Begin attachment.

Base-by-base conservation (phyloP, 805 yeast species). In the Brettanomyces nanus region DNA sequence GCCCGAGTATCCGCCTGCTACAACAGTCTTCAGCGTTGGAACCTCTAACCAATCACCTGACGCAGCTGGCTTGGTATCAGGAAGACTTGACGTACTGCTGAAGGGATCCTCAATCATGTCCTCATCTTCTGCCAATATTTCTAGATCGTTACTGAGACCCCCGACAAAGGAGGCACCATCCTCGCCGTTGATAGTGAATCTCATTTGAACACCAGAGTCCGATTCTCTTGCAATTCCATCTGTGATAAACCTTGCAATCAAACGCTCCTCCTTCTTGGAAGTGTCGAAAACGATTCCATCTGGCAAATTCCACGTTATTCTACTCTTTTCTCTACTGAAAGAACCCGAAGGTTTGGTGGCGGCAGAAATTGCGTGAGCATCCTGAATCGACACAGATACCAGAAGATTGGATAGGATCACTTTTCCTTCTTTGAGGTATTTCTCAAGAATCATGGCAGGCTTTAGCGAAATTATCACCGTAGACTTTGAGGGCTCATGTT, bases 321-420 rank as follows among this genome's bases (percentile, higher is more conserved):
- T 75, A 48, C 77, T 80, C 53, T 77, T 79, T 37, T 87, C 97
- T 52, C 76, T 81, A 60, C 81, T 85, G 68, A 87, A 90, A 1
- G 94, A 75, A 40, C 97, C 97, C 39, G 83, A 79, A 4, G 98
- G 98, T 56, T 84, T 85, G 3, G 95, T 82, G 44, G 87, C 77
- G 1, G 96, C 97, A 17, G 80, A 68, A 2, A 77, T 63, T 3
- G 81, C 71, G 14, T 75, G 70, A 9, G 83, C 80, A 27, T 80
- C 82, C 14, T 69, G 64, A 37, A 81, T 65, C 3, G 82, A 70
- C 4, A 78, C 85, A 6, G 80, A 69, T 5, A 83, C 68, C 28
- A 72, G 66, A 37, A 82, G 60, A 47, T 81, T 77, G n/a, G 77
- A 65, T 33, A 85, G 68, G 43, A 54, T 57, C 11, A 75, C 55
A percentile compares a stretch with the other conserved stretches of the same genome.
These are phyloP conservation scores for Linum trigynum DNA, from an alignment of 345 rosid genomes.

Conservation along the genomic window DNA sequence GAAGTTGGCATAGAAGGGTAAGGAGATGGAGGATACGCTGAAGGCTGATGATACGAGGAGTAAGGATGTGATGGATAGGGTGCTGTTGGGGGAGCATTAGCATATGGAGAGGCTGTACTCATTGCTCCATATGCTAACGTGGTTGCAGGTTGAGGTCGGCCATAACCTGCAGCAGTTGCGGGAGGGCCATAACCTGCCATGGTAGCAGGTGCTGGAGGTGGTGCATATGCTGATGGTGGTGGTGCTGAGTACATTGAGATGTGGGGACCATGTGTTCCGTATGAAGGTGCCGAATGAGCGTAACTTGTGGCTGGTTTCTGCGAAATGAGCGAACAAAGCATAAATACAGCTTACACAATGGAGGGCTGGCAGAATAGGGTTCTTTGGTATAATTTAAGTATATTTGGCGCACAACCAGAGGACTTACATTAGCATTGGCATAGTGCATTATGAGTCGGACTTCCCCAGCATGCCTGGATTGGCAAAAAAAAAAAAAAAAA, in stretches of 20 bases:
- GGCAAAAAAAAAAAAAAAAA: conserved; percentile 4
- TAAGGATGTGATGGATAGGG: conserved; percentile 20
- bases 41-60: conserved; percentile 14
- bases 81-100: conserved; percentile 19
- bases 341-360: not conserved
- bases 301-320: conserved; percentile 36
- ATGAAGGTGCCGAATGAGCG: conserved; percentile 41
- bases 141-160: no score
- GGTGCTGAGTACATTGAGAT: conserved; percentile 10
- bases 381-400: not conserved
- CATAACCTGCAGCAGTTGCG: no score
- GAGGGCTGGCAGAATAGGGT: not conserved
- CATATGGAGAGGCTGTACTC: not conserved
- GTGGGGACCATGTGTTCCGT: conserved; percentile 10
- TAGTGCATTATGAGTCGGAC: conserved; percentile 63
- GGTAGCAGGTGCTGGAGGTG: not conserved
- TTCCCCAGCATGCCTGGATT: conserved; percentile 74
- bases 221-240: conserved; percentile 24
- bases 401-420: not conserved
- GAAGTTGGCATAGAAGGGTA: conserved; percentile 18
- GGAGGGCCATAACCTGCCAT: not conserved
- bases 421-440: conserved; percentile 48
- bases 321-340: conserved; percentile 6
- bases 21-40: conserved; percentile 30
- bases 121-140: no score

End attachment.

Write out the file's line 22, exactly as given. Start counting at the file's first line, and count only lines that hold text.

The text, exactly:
- bases 141-160: no score